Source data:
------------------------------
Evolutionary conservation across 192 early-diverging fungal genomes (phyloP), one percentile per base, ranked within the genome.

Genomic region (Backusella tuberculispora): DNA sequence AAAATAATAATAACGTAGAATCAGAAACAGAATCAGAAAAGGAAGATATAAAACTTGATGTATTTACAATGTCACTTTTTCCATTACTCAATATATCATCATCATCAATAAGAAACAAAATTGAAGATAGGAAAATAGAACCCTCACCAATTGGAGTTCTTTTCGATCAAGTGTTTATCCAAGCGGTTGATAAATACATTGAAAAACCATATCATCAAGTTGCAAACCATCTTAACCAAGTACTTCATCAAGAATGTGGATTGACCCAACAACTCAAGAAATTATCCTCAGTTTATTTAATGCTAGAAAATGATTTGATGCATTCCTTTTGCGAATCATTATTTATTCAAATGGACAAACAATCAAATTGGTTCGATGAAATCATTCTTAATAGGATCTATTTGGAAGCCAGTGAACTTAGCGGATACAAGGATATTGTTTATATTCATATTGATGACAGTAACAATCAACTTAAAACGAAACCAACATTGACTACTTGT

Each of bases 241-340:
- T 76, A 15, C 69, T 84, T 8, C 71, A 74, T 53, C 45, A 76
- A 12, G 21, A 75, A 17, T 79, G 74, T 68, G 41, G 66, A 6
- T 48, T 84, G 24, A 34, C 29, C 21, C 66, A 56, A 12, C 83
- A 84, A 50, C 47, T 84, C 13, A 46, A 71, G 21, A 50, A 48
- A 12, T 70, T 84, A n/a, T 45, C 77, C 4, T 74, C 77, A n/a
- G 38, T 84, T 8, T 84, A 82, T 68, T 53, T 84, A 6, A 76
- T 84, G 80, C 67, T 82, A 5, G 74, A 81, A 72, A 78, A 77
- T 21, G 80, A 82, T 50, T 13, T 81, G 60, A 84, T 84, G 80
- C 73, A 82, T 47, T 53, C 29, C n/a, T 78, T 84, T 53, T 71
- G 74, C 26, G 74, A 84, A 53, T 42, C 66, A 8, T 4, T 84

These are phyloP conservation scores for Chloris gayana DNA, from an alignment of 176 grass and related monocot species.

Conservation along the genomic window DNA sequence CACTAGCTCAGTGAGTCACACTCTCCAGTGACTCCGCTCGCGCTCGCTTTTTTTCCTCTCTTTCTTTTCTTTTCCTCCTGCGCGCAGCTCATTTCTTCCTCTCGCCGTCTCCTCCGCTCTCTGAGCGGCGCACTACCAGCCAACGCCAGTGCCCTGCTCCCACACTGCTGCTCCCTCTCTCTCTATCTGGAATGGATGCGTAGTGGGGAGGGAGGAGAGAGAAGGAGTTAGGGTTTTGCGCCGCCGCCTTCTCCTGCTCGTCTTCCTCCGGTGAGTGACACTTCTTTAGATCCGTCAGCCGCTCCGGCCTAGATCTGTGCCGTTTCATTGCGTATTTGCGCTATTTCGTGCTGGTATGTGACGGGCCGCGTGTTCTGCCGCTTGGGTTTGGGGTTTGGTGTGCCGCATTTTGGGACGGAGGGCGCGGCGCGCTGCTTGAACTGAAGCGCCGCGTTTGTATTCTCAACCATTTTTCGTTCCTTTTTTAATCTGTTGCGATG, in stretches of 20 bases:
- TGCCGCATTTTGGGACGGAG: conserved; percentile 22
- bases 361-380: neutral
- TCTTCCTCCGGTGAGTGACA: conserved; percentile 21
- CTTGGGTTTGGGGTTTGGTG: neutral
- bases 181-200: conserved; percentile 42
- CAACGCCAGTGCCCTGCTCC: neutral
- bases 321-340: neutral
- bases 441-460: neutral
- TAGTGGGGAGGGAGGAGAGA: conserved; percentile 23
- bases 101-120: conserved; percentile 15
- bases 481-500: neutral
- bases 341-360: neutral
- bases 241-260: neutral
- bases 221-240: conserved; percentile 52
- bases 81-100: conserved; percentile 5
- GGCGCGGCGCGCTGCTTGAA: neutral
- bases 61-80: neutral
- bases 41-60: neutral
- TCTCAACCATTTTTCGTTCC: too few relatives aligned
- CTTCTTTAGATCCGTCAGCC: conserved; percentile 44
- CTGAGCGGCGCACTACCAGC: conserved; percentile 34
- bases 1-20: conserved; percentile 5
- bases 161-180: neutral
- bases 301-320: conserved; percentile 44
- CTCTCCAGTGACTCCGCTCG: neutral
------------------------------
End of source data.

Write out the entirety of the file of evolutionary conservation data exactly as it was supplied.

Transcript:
Evolutionary conservation across 192 early-diverging fungal genomes (phyloP), one percentile per base, ranked within the genome.

Genomic region (Backusella tuberculispora): DNA sequence AAAATAATAATAACGTAGAATCAGAAACAGAATCAGAAAAGGAAGATATAAAACTTGATGTATTTACAATGTCACTTTTTCCATTACTCAATATATCATCATCATCAATAAGAAACAAAATTGAAGATAGGAAAATAGAACCCTCACCAATTGGAGTTCTTTTCGATCAAGTGTTTATCCAAGCGGTTGATAAATACATTGAAAAACCATATCATCAAGTTGCAAACCATCTTAACCAAGTACTTCATCAAGAATGTGGATTGACCCAACAACTCAAGAAATTATCCTCAGTTTATTTAATGCTAGAAAATGATTTGATGCATTCCTTTTGCGAATCATTATTTATTCAAATGGACAAACAATCAAATTGGTTCGATGAAATCATTCTTAATAGGATCTATTTGGAAGCCAGTGAACTTAGCGGATACAAGGATATTGTTTATATTCATATTGATGACAGTAACAATCAACTTAAAACGAAACCAACATTGACTACTTGT

Each of bases 241-340:
- T 76, A 15, C 69, T 84, T 8, C 71, A 74, T 53, C 45, A 76
- A 12, G 21, A 75, A 17, T 79, G 74, T 68, G 41, G 66, A 6
- T 48, T 84, G 24, A 34, C 29, C 21, C 66, A 56, A 12, C 83
- A 84, A 50, C 47, T 84, C 13, A 46, A 71, G 21, A 50, A 48
- A 12, T 70, T 84, A n/a, T 45, C 77, C 4, T 74, C 77, A n/a
- G 38, T 84, T 8, T 84, A 82, T 68, T 53, T 84, A 6, A 76
- T 84, G 80, C 67, T 82, A 5, G 74, A 81, A 72, A 78, A 77
- T 21, G 80, A 82, T 50, T 13, T 81, G 60, A 84, T 84, G 80
- C 73, A 82, T 47, T 53, C 29, C n/a, T 78, T 84, T 53, T 71
- G 74, C 26, G 74, A 84, A 53, T 42, C 66, A 8, T 4, T 84

These are phyloP conservation scores for Chloris gayana DNA, from an alignment of 176 grass and related monocot species.

Conservation along the genomic window DNA sequence CACTAGCTCAGTGAGTCACACTCTCCAGTGACTCCGCTCGCGCTCGCTTTTTTTCCTCTCTTTCTTTTCTTTTCCTCCTGCGCGCAGCTCATTTCTTCCTCTCGCCGTCTCCTCCGCTCTCTGAGCGGCGCACTACCAGCCAACGCCAGTGCCCTGCTCCCACACTGCTGCTCCCTCTCTCTCTATCTGGAATGGATGCGTAGTGGGGAGGGAGGAGAGAGAAGGAGTTAGGGTTTTGCGCCGCCGCCTTCTCCTGCTCGTCTTCCTCCGGTGAGTGACACTTCTTTAGATCCGTCAGCCGCTCCGGCCTAGATCTGTGCCGTTTCATTGCGTATTTGCGCTATTTCGTGCTGGTATGTGACGGGCCGCGTGTTCTGCCGCTTGGGTTTGGGGTTTGGTGTGCCGCATTTTGGGACGGAGGGCGCGGCGCGCTGCTTGAACTGAAGCGCCGCGTTTGTATTCTCAACCATTTTTCGTTCCTTTTTTAATCTGTTGCGATG, in stretches of 20 bases:
- TGCCGCATTTTGGGACGGAG: conserved; percentile 22
- bases 361-380: neutral
- TCTTCCTCCGGTGAGTGACA: conserved; percentile 21
- CTTGGGTTTGGGGTTTGGTG: neutral
- bases 181-200: conserved; percentile 42
- CAACGCCAGTGCCCTGCTCC: neutral
- bases 321-340: neutral
- bases 441-460: neutral
- TAGTGGGGAGGGAGGAGAGA: conserved; percentile 23
- bases 101-120: conserved; percentile 15
- bases 481-500: neutral
- bases 341-360: neutral
- bases 241-260: neutral
- bases 221-240: conserved; percentile 52
- bases 81-100: conserved; percentile 5
- GGCGCGGCGCGCTGCTTGAA: neutral
- bases 61-80: neutral
- bases 41-60: neutral
- TCTCAACCATTTTTCGTTCC: too few relatives aligned
- CTTCTTTAGATCCGTCAGCC: conserved; percentile 44
- CTGAGCGGCGCACTACCAGC: conserved; percentile 34
- bases 1-20: conserved; percentile 5
- bases 161-180: neutral
- bases 301-320: conserved; percentile 44
- CTCTCCAGTGACTCCGCTCG: neutral